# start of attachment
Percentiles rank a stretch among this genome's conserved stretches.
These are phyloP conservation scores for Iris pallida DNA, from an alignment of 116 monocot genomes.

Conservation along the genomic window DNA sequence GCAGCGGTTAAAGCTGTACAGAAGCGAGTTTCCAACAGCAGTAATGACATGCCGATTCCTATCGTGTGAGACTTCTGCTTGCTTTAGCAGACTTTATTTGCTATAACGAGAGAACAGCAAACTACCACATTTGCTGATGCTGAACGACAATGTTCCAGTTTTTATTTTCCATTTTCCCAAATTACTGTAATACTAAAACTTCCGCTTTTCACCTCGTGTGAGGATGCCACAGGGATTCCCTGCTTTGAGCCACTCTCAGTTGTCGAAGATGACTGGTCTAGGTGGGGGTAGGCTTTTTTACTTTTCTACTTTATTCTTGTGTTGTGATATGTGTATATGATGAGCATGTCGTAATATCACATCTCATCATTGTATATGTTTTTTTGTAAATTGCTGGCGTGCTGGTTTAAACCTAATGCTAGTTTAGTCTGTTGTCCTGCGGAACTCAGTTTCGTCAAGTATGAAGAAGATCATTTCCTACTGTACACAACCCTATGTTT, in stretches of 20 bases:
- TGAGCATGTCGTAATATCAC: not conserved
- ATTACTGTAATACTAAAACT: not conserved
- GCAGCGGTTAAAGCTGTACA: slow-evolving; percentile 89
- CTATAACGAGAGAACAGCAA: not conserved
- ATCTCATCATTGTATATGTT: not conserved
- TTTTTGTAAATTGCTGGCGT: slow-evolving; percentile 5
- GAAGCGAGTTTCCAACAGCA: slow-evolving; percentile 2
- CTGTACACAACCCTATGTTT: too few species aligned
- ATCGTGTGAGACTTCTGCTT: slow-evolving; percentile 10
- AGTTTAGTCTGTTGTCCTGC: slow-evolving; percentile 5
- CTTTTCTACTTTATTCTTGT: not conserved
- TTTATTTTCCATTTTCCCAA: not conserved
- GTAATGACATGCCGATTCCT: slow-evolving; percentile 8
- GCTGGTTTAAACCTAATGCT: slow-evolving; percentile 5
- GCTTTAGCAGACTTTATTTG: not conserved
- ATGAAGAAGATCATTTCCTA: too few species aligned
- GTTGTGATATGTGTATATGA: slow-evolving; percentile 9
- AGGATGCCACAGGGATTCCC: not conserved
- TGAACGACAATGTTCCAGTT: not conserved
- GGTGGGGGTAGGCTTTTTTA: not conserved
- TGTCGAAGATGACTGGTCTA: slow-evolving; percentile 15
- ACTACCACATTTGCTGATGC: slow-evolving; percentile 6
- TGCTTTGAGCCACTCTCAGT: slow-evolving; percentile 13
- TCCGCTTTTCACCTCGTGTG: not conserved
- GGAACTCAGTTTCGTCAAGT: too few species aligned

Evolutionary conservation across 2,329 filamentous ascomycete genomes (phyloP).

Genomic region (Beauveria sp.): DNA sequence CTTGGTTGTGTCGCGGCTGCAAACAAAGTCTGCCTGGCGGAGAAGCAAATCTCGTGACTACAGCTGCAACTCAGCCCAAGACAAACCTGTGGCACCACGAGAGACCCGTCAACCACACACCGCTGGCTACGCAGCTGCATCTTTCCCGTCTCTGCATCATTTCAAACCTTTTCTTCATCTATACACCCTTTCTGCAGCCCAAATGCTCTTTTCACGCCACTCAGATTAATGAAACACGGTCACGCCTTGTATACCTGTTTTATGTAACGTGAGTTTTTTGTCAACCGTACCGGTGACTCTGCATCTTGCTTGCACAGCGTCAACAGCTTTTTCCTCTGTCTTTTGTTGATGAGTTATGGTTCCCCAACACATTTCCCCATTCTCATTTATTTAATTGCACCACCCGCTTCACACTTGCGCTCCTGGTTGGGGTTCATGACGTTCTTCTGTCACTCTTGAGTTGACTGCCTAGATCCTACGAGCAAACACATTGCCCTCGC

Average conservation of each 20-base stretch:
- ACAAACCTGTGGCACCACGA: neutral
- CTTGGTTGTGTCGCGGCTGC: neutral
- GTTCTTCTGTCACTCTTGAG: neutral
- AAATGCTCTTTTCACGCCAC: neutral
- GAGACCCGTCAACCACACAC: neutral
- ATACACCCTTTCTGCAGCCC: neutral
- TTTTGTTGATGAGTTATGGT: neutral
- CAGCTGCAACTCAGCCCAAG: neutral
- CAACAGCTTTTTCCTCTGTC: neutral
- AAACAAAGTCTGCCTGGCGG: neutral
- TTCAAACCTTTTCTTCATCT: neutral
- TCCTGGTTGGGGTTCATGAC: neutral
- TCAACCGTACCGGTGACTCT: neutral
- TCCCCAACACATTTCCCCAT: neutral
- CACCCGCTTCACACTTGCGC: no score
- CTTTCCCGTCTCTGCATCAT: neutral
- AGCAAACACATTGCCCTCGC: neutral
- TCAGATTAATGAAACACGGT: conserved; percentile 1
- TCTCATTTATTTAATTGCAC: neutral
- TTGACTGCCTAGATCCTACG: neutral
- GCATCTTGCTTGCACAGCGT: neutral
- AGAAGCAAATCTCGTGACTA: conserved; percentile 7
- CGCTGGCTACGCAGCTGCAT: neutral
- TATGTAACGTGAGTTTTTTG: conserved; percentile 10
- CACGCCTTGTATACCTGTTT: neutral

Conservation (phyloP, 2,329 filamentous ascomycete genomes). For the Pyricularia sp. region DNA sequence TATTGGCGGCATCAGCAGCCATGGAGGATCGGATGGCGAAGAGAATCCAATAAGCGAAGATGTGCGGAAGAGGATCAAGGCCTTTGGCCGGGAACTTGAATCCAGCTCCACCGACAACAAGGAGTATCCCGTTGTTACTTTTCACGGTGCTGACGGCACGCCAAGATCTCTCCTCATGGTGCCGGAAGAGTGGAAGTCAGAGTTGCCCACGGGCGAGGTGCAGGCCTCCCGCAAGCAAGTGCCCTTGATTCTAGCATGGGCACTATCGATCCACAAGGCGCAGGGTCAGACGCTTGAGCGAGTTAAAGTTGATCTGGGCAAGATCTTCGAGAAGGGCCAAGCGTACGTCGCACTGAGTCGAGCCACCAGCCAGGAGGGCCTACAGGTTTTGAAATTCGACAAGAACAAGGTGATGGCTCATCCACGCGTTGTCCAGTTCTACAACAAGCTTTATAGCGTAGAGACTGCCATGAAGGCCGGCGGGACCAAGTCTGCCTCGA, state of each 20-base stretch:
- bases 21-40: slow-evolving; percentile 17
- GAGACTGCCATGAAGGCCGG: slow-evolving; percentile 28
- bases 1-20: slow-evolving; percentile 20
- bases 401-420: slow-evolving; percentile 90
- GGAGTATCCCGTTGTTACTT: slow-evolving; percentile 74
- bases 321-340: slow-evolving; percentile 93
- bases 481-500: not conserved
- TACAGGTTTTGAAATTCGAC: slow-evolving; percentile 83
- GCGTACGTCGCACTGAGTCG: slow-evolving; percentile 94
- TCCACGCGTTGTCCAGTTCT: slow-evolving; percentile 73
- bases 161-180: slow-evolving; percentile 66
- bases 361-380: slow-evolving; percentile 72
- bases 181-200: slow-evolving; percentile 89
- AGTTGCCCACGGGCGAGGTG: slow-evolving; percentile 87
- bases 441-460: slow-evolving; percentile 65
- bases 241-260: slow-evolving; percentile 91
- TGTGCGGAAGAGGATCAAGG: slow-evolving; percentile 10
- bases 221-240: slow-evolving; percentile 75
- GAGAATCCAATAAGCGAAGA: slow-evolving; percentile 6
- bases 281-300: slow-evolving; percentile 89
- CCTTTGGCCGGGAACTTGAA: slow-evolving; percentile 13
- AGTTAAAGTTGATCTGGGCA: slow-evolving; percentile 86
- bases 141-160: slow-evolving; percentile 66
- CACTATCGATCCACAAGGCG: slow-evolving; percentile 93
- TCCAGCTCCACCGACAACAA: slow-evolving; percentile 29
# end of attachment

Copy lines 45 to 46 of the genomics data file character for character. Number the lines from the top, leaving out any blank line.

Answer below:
- TCCCCAACACATTTCCCCAT: neutral
- CACCCGCTTCACACTTGCGC: no score